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Proper Definition & Use of "ALL_DCE_RPC"

I was reading through this thread discussing pros/cons of using "ALL_DCE_RPC" in a Firewall Policy:

What is Check Point's solution for RPC traffic on Internal firewall? 

I'll admit, I've been using Check Point for a while and I was wholly unfamiliar with ALL_DCE_RPC and what it did. Would someone be able to offer a quick crash course explanation of what this service is and what it should / shouldn't be used for? Presently, I have large ranges of TCP and UDP ports created to possibly accomplish the same thing. This sounds like a more secure option, but would love to learn a bit more about it before considering changing things.



6 Replies

tldr it's a resource that detect and allow windows wmi traffic from different sources , usually wmi traffic is initiated over port tcp135 and then the two host negotiated tcp high range port for message and such , this prevent to set up tcp-high ports in the firewall rules , in my experience this resource works very well and we don't have to troubleshoot such kind of comms

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Legend Legend

Sounds about right, however use of DCE/RPC services in a Network Access Policy layer (firewall policy) is one of the very few things left that can halt SecureXL templating (Session Rate Acceleration) of a rulebase on R80.10 gateway as shown by fwaccel stat.  So if using these types of services, try to put them as far down in the policy as possible.  Column-based matching does make SecureXL templating a bit less important for policy optimization on R80.10 gateway though.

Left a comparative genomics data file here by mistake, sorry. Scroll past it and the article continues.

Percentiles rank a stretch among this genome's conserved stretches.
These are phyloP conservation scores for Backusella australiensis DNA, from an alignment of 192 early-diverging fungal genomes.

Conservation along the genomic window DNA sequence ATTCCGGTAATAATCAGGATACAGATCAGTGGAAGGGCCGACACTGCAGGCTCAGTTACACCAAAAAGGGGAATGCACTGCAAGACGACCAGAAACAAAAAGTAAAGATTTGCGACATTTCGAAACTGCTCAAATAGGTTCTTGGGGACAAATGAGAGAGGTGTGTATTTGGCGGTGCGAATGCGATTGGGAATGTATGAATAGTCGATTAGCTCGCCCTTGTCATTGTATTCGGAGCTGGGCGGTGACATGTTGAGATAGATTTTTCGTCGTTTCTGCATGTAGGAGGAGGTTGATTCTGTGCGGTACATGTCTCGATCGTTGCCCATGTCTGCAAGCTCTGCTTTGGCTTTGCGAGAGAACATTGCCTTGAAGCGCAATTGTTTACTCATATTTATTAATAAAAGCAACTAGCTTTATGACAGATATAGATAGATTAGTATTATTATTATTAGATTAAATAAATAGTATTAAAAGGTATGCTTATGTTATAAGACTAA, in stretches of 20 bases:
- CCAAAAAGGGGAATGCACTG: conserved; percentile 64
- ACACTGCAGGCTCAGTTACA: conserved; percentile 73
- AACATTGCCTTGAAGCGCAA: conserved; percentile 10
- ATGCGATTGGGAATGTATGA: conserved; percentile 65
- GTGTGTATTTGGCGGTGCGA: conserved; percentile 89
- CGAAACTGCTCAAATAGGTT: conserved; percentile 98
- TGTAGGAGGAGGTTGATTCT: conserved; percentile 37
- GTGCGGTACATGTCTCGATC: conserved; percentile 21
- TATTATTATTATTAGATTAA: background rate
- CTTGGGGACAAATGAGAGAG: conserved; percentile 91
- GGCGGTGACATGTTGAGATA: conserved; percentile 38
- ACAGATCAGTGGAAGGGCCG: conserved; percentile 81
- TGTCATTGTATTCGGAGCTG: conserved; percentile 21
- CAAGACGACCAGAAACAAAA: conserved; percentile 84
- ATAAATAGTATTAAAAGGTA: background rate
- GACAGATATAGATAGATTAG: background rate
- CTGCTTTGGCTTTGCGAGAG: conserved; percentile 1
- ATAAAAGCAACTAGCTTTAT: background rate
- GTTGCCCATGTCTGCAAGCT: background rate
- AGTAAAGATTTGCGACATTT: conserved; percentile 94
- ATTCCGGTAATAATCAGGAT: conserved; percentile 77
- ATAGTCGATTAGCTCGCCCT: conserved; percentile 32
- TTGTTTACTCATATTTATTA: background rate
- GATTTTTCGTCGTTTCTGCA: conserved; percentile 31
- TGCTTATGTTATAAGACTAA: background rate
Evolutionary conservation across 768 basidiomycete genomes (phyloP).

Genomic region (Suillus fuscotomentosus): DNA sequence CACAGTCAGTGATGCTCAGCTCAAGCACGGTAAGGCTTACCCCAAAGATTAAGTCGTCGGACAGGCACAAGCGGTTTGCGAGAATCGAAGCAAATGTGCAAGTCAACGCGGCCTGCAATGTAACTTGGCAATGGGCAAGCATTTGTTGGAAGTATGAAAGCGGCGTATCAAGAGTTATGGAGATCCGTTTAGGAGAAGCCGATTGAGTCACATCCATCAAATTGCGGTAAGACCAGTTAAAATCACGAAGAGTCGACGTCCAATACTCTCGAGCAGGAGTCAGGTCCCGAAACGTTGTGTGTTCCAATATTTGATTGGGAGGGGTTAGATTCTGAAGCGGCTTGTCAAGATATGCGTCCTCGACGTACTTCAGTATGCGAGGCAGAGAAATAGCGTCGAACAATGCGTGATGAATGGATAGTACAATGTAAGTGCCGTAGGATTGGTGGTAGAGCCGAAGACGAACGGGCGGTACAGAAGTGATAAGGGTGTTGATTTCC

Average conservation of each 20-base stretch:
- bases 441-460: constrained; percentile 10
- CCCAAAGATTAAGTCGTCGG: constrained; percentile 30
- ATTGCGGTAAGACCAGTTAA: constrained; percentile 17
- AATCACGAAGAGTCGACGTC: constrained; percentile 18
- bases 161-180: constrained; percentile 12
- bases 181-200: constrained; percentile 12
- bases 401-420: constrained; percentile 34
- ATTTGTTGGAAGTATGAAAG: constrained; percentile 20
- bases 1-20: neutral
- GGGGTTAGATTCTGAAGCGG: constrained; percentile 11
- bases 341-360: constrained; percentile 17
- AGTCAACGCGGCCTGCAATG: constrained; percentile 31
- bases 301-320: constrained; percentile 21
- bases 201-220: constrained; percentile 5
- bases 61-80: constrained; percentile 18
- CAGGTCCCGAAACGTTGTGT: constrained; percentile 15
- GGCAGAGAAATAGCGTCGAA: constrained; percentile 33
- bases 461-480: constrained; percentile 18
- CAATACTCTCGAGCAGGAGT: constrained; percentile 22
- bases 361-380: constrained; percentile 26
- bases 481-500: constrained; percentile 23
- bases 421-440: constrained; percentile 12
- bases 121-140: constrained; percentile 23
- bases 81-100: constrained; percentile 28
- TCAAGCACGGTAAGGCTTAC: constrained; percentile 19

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1) if you start using ALL_DCE_RPC than verify that you do not have a TCP service on port 135 it can get you troubles on this ALG mechanism

2) those service DCE_RPC dot not apply to "ANY" traffic meaning you must put this service inside the rule you want to use for example traffic from Clients to the Domain Controllers

3) if you have traffic on port 135 which is not DCE_RPC there is an SK that you can enable non DCE_RPC traffic on this DCE_RPC service (so you wont configure a tcp service on port 135

4) from security concerns DCE_RPC connections is the right way to open this traffic

some things on RPC it uses as discussed tcp port 135 for the "Control data" for example it want to access some resource on the remote computer. than the remote computer returns the client the port to connect to acess this resource.

you can also vie GPO / Registry keys can harden the range that the Remote computer will use to avoid opening all high ports if you dont use RPC


Thanks for all this info... definitely very helpful! So, is this just for WMI? Or can this basically be used for any RDP traffic? 

Also, @Dor Marcovitch, Do you know the sk article you referenced in comment #3 above?

Thank You!

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Maybe still helpful... this is the SK: sk65676


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